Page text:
"I have a lamp that doesn't work," I said. "The switch to turn it on/off doesn't catch. I need a new...thingie." (One of the things I dislike about these places is that unless you can 'talk shop' with them, you are reduced to using words like "thingie", "dohickey" and "what's-it-called". Because you don't look stupid enough already, wandering around in there like a lost little lamb. Then, when you are explaining what you need in plain English, they look at you like you are either mentally impaired or speaking Swahili.) It's always tempting for me to yell, "Look! Stop being assholes! You know what I'm talking about!" -- I guess I am a little paranoid that they are getting sick pleasure out of my desperation.
Then again, I can't really blame them. I would be doing the same thing if I were them.
While I will give them credit for actually understanding what I needed [Note to self: The technical term for lamp thingie is: " replacement lamp socket"] and showing me where it was, they neglected to realize that I have no experience whatsoever with dismantling small electrical equipment, and therefore, am totally terrified of anything which has the potential to electrocute me. I am also inexperienced with the following: tools, wires, electrical currents, dismantling, reassembling, knowing the names of small parts and of course, sockets. So I said to the guy, "Are these relatively easy to do yourself, even if you don't know how to do it and have never done it before?"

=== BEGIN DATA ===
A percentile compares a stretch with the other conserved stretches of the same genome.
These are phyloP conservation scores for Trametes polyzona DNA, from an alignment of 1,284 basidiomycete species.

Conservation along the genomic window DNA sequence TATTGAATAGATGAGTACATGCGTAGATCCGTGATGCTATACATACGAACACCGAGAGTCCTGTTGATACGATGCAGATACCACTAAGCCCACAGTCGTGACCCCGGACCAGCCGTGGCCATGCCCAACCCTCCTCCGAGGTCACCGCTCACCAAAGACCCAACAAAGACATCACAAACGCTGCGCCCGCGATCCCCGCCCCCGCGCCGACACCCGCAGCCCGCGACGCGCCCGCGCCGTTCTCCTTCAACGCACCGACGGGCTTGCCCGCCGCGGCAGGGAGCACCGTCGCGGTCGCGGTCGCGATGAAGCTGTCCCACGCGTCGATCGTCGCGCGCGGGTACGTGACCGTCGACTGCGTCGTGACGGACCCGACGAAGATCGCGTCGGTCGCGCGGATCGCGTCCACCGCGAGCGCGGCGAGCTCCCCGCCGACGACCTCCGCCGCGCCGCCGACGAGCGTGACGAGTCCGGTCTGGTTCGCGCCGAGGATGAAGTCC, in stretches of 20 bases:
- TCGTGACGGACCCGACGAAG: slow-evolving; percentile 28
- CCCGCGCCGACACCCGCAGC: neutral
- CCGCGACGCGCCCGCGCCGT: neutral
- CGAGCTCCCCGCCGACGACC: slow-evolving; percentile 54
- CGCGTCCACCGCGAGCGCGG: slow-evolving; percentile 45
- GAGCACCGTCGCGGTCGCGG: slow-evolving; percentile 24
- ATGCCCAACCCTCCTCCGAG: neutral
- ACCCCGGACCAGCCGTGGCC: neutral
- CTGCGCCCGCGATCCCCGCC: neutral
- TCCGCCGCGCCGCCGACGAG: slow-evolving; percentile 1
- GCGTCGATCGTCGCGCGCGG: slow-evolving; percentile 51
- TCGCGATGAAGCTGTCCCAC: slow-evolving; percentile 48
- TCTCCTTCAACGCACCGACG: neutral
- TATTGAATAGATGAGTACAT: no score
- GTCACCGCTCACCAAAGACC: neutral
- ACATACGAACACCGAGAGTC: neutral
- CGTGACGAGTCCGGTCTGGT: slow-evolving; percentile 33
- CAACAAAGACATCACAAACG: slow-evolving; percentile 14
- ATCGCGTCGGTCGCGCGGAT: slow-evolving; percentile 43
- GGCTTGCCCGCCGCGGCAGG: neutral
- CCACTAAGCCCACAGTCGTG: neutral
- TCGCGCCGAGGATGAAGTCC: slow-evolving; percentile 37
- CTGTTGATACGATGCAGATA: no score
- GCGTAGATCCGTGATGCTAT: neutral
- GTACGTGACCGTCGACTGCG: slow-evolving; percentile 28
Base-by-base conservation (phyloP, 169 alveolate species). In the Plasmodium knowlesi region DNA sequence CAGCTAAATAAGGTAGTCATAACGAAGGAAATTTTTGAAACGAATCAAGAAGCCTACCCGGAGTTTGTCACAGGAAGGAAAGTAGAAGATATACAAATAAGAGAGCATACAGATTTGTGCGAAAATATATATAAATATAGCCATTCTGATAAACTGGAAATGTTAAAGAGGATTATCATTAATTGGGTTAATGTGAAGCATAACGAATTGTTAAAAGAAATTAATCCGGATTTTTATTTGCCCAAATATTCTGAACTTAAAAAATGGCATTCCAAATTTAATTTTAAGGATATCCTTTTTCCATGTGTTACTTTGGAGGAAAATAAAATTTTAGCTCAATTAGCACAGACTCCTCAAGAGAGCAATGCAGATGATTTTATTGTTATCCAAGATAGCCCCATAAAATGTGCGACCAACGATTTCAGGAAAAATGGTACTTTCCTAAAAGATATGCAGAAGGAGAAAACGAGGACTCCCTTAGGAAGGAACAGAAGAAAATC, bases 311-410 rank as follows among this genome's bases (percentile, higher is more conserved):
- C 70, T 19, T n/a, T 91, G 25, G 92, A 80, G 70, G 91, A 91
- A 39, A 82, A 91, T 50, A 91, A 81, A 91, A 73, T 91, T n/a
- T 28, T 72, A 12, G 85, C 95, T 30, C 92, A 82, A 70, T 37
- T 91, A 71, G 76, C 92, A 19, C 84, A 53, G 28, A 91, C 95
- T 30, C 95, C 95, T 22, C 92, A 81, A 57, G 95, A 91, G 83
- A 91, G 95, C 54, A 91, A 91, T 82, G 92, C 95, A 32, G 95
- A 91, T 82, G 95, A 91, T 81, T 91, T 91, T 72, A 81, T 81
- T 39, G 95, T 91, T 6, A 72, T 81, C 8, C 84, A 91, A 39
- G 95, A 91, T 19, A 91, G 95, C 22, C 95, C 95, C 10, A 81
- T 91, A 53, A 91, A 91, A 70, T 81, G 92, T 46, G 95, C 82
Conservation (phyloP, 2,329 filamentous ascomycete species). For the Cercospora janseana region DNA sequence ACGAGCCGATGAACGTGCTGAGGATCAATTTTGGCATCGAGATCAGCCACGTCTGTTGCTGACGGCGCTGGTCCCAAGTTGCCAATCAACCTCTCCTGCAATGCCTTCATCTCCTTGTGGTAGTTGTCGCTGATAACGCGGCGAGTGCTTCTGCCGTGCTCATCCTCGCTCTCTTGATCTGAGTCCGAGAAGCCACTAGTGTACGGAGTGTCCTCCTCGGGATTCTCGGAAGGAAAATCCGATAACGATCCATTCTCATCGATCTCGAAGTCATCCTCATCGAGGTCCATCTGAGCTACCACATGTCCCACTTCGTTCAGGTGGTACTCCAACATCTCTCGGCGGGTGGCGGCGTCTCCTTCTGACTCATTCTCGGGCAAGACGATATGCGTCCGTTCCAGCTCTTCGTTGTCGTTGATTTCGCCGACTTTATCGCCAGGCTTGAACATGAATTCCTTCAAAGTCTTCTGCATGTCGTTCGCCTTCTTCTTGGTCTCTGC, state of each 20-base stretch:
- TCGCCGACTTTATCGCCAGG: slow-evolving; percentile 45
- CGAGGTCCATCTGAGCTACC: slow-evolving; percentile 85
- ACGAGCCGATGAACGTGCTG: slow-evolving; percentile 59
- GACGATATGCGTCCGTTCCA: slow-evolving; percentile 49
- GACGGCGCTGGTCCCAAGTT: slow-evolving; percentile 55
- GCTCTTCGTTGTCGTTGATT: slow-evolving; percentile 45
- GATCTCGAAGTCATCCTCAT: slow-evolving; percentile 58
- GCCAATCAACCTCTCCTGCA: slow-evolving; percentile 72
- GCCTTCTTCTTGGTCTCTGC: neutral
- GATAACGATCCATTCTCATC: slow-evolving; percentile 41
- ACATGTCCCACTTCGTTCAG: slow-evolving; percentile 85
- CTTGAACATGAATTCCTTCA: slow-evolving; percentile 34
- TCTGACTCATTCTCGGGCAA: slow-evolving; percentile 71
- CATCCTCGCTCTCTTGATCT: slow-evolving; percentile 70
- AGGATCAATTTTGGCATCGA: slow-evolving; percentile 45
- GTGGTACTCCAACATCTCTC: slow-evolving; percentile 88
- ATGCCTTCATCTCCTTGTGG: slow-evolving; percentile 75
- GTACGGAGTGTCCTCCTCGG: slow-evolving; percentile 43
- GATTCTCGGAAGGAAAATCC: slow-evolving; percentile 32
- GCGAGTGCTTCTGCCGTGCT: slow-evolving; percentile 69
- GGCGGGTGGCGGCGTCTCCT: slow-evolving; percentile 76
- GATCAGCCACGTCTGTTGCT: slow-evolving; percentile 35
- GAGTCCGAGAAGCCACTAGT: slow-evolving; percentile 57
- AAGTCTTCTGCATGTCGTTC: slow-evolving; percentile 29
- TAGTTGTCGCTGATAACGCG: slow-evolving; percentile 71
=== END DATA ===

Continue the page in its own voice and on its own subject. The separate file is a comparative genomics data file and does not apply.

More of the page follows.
He replied, "Oh, yeah. You just remove the influx capacitor, switch the wires around, making sure the copper one is on the right-hand side and that they're not touching or twisted, and then you tie the Underwriter's knot in the wires, which prevents the nucleus of the energy units from mitosis. After that, you insert one pi's worth of energy into aligning the socket switches, taking care not to confuse this type of socket with one only capable of handling no more than 100 units of calendration at any given time. Then you just screw in the bulb and go. Theoretically."